|Digital List Price:||$0.99|
|Print List Price:||$13.99|
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Miss Mabel's School for Girls (The Network Series Book 1) Kindle Edition
Kindle Feature Spotlight
|Length: 316 pages||Word Wise: Enabled||Enhanced Typesetting: Enabled|
|Page Flip: Enabled||
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My biggest problem with the book, the reason I gave it three stars, and the reason I may *not* buy the sequels, is that the author has a fondness for using words for effect, but without knowing their meaning. I don't even mean their connotation. She seems confused about the basic meaning of such words as "aplomb," "quipped," and "presumptuous," among many others. "Quipped" is used when no one has made anything remotely resembling a quip ("'Late,' she quipped. 'Unseemly.'"). "Presumptous" is used to describe someone who's being, perhaps, sarcastic, but in no way presumptous ("Leda glowered at my presumptuous smirk."). The author also invariably uses "may" in the subjunctive when she means "might," and she tends to omit prepositions and post-positions.
That said I found the lack of any kind of romance refreshing. I liked that Bianca was so competent and brave. I kept expecting a twist that didn't come, which I guess means that the book wasn't predictable? But in any case the villain is very evil and I do want to see her defeated.
I loved the story, going through the book in less than a day. It is a wonderful YA story focused on the story of a young witch attempting to undo a family curse through her wits against a fully formed, believable enemy. I know comparisons to Harry Potter have been made but I got a much more significant feel of some earlier generation YA writers, specifically Zilpha Keatley Snyder. That being said, this book did feel like a wholly original adventure and did not feel derivative.
The world building was excellent, and helped to fully form the book around the heroine. The author's wit was clearly present throughout most of the interactions in the book and it was a pleasure to read.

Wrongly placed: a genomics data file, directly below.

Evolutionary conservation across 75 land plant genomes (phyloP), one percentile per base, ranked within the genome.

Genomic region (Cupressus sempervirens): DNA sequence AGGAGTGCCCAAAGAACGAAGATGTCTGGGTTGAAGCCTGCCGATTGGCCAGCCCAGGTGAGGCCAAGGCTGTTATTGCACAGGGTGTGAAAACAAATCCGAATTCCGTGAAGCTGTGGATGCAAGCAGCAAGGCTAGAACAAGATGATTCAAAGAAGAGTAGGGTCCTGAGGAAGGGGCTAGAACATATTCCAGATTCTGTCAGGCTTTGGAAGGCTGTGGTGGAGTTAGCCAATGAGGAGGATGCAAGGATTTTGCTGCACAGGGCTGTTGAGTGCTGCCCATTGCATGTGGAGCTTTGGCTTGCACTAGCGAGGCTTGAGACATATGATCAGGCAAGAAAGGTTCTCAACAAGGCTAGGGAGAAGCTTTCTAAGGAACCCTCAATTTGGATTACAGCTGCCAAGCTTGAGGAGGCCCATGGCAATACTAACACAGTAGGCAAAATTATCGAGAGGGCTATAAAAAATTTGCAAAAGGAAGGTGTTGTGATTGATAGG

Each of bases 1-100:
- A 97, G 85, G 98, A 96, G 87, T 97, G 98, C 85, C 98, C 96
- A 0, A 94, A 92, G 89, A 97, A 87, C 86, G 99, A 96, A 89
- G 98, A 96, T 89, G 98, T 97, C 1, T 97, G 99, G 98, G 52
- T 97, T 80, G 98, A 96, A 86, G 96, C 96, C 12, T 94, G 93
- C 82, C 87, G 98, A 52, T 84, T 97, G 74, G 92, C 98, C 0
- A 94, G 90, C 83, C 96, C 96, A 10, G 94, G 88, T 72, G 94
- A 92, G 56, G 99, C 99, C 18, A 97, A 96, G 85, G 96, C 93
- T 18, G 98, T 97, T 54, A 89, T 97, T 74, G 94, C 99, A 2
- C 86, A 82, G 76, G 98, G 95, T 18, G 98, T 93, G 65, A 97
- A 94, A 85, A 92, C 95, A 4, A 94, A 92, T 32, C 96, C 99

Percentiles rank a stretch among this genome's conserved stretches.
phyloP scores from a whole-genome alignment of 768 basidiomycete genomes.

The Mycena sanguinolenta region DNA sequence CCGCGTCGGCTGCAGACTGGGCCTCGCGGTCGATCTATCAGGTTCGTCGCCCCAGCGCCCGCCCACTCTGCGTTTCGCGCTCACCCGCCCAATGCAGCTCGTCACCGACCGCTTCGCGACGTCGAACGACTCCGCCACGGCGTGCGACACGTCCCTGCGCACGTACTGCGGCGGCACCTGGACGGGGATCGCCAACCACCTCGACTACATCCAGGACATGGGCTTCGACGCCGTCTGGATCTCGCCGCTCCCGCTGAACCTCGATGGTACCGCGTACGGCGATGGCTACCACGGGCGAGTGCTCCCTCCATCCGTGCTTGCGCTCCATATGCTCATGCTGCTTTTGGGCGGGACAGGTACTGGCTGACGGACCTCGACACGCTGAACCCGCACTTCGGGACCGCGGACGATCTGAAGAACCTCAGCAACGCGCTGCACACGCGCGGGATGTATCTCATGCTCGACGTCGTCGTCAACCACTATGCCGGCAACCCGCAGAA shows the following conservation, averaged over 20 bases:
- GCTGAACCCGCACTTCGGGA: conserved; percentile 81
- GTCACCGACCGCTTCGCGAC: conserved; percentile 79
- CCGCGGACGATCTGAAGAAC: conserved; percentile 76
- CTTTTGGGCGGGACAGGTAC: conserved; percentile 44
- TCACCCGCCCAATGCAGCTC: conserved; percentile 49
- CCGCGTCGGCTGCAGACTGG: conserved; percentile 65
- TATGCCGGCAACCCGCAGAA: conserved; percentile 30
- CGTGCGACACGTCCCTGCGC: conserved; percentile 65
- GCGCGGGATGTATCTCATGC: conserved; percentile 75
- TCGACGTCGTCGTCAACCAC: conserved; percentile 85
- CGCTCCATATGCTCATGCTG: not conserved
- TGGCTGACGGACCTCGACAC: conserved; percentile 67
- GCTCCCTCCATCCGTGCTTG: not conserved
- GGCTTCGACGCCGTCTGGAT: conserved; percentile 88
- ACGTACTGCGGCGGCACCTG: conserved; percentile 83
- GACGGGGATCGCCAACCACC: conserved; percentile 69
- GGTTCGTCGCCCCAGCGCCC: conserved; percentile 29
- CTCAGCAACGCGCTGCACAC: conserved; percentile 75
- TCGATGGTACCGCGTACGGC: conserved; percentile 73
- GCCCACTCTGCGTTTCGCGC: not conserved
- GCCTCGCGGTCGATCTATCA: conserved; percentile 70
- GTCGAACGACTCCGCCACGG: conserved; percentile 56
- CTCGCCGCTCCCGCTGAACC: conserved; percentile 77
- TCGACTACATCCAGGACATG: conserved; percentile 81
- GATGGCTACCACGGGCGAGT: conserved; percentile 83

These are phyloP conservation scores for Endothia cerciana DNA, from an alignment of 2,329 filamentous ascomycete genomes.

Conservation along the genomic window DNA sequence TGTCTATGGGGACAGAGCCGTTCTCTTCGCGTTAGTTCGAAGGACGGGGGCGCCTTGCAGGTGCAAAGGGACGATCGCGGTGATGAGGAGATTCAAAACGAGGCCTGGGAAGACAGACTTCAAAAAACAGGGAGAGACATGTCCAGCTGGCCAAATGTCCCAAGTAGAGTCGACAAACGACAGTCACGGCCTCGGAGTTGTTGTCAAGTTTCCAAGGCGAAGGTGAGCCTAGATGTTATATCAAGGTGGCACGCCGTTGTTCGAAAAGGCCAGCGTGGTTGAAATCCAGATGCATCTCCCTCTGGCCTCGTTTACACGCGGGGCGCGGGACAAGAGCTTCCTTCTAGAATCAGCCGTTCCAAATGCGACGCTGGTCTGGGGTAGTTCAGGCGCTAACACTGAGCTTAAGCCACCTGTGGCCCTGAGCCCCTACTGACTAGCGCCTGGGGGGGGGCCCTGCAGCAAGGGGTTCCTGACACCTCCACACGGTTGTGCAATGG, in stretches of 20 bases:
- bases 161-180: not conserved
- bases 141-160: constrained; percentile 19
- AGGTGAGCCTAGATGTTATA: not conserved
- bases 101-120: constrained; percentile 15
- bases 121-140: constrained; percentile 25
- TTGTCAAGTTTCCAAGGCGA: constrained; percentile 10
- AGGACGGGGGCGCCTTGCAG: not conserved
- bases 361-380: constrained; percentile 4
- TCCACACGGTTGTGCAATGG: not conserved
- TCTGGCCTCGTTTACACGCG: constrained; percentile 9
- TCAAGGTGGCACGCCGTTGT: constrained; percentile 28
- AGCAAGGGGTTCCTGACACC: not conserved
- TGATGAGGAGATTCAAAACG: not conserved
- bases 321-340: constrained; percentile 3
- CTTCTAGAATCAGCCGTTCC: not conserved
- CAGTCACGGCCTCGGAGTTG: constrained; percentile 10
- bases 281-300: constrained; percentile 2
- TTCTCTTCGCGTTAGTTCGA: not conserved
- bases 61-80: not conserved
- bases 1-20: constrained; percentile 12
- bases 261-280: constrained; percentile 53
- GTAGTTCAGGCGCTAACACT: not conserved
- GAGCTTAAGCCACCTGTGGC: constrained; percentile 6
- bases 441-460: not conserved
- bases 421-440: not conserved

The absence of most of the traditional "standard" fare in the YA genres (kids acting like adults, forced love stories) is happily missing and helps to immerse the reader in the world the writer is creating. Bianca is at once both a strong female lead but also in many ways a young girl and the embrace of this consistency in character allowed me to fully believe the world I was reading about, the story taking place in it and to actually care about the characters.
I am very much looking forward to Ms. Cross's future offerings and will happily pick them up on release. I've signed up for her newsletter on her well designed and intuitive website and found myself enjoying her voice in her blog posts as well. In addition to finding ways to bring her humor to her books, her blog posts and interaction with fans makes her a likable author with an excellent first book under her belt.
Sixteen year old Bianca has a inheritance curse. And the witch who gave it to her family runs her new school.
Bianca has been waiting for this for her whole life. Too find a way to break her curse, hopefully before her grandmother dies.
Cliche as it is it does remind of Harry Potter a bit. Just in some parts, and only in tone.
Bianca is very likable, and you understand all her motivations throughout.
Leda and Camille are the same but opposite. In the sense they both get on my nerves sometimes, but in opposite ways.
Leda is too serious and Camille is too carefree.
They make a good trifecta though.
I love a good witch book.
I feel like this one delivered.